Research is increasingly demonstrating the value of diverse, intact ecosystems and their ability to deliver multiple benefits to “wicked problems.” The previous article in this series, for example, spoke of the emerging knowledge surrounding the role of large wild animals in climate change mitigation and adaptation and how restoring the diversity and abundance of large wildlife has a critical role to play.
Our reliance on healthy and resilient ecosystems should be no surprise since it was nature that provided the context out of which humans evolved. Beyond the tangible services it provides to us, nature has cultural value supporting the identity and meaning that are part of physical, mental, emotional and spiritual health and well-being. Beyond the value to humans, nature has an intrinsic right to exist; and we have an ethical responsibility to respect and protect that right and ensure its integrity for future generations. Yet the destruction of the natural world continues apace driven by a combination of a globalised economic system that is blind to these values; short-sighted political decisions and the weakness of institutions charged with nature protection.
Over the past 20 years, there has been an increasing recognition of the critical role played by indigenous and traditional peoples in delivering conservation through local ethics, values, norms and resource management systems.
A growing body of research shows that indigenous people and local communities are the best guardians of their land. Recognising their rights to land, equitably sharing the benefit that accrues, and creating collaborative partnerships are essential to meeting local and global conservation goals.
The Mali Elephant Project has found, for example, that local subsistence communities regard people and wildlife as having a shared identity linked to place and respect for nature is an integral part of making a living, including setting aside areas for wildlife. Each species has a right to exist, contributing its own unique role; and human use must be managed within limits, or the ecosystem will become less able to support life (including human life). Rapid societal change has disrupted traditional environmental management systems. However, their restoration has improved practice, restored degraded lands, improved lives and nurtured relations between people.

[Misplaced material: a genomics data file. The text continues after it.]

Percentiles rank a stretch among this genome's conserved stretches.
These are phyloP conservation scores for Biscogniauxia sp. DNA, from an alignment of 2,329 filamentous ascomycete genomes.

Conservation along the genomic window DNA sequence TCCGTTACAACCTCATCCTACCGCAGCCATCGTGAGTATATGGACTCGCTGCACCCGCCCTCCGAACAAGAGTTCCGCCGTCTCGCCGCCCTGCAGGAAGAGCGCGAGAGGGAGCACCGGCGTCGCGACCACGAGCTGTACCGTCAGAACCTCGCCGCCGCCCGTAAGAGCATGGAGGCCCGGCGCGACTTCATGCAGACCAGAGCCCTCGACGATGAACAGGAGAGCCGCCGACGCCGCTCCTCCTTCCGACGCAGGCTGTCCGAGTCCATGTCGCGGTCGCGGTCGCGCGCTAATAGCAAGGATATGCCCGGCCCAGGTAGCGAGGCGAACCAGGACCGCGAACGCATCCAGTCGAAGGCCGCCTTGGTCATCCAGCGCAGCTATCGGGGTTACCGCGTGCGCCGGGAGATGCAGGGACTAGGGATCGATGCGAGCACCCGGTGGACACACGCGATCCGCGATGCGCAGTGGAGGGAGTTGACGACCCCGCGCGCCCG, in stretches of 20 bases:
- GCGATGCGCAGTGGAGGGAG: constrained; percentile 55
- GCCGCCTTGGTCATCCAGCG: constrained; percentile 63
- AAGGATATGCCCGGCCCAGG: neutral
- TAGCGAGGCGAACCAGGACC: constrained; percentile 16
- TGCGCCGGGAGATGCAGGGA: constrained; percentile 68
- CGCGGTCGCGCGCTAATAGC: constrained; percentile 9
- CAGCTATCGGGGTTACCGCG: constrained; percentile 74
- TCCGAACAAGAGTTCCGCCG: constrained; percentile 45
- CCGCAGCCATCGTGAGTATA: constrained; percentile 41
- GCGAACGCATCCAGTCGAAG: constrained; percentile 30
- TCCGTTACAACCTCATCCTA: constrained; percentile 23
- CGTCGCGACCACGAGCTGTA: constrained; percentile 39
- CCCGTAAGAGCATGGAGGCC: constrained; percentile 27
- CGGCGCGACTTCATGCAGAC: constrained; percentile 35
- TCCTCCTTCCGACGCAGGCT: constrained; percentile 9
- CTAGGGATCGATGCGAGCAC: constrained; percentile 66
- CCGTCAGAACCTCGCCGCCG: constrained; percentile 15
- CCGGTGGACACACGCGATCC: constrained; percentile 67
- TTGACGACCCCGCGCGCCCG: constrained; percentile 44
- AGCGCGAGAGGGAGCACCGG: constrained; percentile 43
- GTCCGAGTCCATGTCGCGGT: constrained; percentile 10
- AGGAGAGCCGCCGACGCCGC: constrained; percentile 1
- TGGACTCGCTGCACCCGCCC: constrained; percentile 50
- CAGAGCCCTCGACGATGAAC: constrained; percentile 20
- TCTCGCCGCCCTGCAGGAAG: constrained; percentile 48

Inspired to protect the diversity and beauty of our planet, the challenge is to protect our life support system while providing multiple benefits to people locally and worldwide, learning how to appropriately use indigenous knowledge, science and innovative technologies to make wiser decisions.
Canney, S.M. (2021) Making Space for Nature: Elephant Conservation in Mali as a Case Study in Sustainability. Environment: Science and Policy for Sustainable Development, 63:2, 4-15, DOI:10.1080/00139157.2021.1871292
The “Ecosystem-wide elephant conservation in the Gourma of Mali through governance that improves local livelihoods in synergy with support to government plans and enforcement strategies project” has received funding from the European Union’s Development Fund under the Grant Agreement no. EDF/2018/401-337.
*Please note: This is a commercial profile
© 2019. This work is licensed under CC-BY-NC-ND.
More About Stakeholder
WILD Foundation – wilderness conservation strategies
WILD Foundation employs wilderness conservation strategies to preserve the Earth’s ecosystem, protecting against mass extinction and climate change.